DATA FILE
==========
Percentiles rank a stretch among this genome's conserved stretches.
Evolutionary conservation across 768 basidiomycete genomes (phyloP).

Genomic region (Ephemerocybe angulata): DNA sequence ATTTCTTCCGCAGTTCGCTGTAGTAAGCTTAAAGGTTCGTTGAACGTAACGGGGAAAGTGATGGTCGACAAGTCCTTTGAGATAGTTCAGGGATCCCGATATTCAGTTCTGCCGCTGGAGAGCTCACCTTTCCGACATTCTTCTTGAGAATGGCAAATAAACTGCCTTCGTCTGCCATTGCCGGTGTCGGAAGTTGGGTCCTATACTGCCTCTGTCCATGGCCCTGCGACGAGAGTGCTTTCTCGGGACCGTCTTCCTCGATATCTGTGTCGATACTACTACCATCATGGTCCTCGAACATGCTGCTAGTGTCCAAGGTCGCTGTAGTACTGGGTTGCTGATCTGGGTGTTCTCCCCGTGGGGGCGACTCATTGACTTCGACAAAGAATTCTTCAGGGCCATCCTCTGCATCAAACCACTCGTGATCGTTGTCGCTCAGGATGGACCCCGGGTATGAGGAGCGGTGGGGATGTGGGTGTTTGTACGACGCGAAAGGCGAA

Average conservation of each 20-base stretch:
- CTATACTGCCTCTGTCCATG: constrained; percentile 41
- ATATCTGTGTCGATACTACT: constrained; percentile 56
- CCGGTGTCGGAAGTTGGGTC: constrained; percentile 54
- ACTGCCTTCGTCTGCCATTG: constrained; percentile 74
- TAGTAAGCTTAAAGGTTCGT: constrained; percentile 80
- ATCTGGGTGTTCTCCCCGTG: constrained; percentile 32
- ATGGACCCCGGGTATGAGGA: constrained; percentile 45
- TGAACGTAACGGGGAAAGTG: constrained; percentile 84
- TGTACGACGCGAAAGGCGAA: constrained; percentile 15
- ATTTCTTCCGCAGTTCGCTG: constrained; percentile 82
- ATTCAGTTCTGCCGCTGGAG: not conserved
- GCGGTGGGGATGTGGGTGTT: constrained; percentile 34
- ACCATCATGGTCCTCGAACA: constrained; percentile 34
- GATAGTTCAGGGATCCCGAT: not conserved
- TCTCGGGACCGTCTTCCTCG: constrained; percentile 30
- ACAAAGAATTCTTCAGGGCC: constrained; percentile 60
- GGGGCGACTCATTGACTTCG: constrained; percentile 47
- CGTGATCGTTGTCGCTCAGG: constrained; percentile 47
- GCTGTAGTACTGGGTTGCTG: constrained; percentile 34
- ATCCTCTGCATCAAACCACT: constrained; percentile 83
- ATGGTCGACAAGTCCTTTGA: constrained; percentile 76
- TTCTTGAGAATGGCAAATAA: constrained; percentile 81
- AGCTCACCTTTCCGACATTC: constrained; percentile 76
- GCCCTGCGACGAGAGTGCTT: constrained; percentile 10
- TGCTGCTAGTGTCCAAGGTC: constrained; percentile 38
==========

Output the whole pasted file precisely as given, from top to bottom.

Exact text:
Percentiles rank a stretch among this genome's conserved stretches.
Evolutionary conservation across 768 basidiomycete genomes (phyloP).

Genomic region (Ephemerocybe angulata): DNA sequence ATTTCTTCCGCAGTTCGCTGTAGTAAGCTTAAAGGTTCGTTGAACGTAACGGGGAAAGTGATGGTCGACAAGTCCTTTGAGATAGTTCAGGGATCCCGATATTCAGTTCTGCCGCTGGAGAGCTCACCTTTCCGACATTCTTCTTGAGAATGGCAAATAAACTGCCTTCGTCTGCCATTGCCGGTGTCGGAAGTTGGGTCCTATACTGCCTCTGTCCATGGCCCTGCGACGAGAGTGCTTTCTCGGGACCGTCTTCCTCGATATCTGTGTCGATACTACTACCATCATGGTCCTCGAACATGCTGCTAGTGTCCAAGGTCGCTGTAGTACTGGGTTGCTGATCTGGGTGTTCTCCCCGTGGGGGCGACTCATTGACTTCGACAAAGAATTCTTCAGGGCCATCCTCTGCATCAAACCACTCGTGATCGTTGTCGCTCAGGATGGACCCCGGGTATGAGGAGCGGTGGGGATGTGGGTGTTTGTACGACGCGAAAGGCGAA

Average conservation of each 20-base stretch:
- CTATACTGCCTCTGTCCATG: constrained; percentile 41
- ATATCTGTGTCGATACTACT: constrained; percentile 56
- CCGGTGTCGGAAGTTGGGTC: constrained; percentile 54
- ACTGCCTTCGTCTGCCATTG: constrained; percentile 74
- TAGTAAGCTTAAAGGTTCGT: constrained; percentile 80
- ATCTGGGTGTTCTCCCCGTG: constrained; percentile 32
- ATGGACCCCGGGTATGAGGA: constrained; percentile 45
- TGAACGTAACGGGGAAAGTG: constrained; percentile 84
- TGTACGACGCGAAAGGCGAA: constrained; percentile 15
- ATTTCTTCCGCAGTTCGCTG: constrained; percentile 82
- ATTCAGTTCTGCCGCTGGAG: not conserved
- GCGGTGGGGATGTGGGTGTT: constrained; percentile 34
- ACCATCATGGTCCTCGAACA: constrained; percentile 34
- GATAGTTCAGGGATCCCGAT: not conserved
- TCTCGGGACCGTCTTCCTCG: constrained; percentile 30
- ACAAAGAATTCTTCAGGGCC: constrained; percentile 60
- GGGGCGACTCATTGACTTCG: constrained; percentile 47
- CGTGATCGTTGTCGCTCAGG: constrained; percentile 47
- GCTGTAGTACTGGGTTGCTG: constrained; percentile 34
- ATCCTCTGCATCAAACCACT: constrained; percentile 83
- ATGGTCGACAAGTCCTTTGA: constrained; percentile 76
- TTCTTGAGAATGGCAAATAA: constrained; percentile 81
- AGCTCACCTTTCCGACATTC: constrained; percentile 76
- GCCCTGCGACGAGAGTGCTT: constrained; percentile 10
- TGCTGCTAGTGTCCAAGGTC: constrained; percentile 38